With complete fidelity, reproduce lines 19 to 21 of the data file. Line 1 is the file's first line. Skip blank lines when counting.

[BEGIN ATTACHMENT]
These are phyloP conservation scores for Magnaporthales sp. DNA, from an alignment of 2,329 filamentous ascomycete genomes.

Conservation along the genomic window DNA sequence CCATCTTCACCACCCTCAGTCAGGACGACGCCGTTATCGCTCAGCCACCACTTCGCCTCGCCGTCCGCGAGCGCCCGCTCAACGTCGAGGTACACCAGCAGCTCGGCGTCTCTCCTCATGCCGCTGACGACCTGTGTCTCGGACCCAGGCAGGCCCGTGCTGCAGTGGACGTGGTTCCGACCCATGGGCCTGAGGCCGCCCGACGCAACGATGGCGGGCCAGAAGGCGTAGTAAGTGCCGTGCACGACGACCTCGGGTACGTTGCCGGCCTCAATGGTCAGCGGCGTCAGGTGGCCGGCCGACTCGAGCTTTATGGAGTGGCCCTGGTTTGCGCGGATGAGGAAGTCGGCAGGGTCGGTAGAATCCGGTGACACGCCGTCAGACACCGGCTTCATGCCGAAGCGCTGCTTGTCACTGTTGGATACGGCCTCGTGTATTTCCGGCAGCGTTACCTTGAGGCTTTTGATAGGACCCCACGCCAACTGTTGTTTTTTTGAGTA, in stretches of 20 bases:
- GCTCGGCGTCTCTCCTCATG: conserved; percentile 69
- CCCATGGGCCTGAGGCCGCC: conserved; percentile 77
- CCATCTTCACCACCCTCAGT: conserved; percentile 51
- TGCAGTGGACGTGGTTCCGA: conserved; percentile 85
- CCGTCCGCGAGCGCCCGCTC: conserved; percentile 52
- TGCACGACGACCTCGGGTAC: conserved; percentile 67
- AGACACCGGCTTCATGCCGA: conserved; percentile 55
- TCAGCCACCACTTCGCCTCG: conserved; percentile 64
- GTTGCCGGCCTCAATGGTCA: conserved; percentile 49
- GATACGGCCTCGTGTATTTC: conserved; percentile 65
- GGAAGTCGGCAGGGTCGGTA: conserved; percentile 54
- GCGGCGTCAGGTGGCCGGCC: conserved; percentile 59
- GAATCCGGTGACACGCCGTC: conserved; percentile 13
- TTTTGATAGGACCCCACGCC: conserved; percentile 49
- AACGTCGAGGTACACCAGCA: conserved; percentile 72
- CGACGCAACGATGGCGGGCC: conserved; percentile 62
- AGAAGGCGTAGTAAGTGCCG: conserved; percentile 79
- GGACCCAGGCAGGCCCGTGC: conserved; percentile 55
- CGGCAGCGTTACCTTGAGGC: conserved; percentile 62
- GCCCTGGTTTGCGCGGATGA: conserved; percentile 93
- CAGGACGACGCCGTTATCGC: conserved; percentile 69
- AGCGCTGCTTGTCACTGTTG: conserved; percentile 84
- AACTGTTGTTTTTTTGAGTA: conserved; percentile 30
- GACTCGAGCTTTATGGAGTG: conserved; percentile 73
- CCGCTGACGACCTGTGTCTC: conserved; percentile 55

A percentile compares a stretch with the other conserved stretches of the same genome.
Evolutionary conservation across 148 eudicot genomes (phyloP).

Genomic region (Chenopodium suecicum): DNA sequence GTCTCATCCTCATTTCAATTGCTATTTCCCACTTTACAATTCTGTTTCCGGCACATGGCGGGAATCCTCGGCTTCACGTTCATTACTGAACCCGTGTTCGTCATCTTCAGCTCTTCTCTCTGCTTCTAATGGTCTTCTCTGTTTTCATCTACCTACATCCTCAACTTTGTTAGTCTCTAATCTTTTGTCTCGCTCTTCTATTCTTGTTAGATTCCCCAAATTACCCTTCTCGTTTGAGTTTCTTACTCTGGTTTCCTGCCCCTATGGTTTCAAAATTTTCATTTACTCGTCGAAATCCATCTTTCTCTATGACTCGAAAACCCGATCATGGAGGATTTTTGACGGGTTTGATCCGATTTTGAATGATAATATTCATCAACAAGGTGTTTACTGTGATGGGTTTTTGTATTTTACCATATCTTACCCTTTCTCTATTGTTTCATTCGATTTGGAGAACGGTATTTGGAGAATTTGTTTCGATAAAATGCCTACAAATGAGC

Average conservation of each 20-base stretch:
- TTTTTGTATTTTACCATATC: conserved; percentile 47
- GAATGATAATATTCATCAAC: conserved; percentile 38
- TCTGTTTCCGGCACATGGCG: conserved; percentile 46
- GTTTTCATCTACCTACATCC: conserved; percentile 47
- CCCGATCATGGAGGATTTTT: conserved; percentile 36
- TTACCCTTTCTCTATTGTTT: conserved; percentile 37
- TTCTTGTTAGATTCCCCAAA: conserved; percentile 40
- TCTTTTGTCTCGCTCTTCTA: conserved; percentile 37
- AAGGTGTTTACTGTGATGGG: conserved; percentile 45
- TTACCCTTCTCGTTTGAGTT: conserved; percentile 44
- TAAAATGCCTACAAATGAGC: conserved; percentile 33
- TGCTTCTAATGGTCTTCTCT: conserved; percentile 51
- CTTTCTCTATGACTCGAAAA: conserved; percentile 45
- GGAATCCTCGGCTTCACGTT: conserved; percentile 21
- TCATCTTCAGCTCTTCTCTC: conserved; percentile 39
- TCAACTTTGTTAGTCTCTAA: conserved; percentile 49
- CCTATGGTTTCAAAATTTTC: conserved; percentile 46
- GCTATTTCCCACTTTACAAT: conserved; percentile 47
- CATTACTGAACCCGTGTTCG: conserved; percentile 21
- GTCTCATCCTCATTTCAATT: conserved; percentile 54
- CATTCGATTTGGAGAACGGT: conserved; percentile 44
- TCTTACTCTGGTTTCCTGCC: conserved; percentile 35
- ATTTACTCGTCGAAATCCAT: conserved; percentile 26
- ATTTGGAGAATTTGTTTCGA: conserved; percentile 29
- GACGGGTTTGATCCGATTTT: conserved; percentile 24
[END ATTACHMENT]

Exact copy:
- AGAAGGCGTAGTAAGTGCCG: conserved; percentile 79
- GGACCCAGGCAGGCCCGTGC: conserved; percentile 55
- CGGCAGCGTTACCTTGAGGC: conserved; percentile 62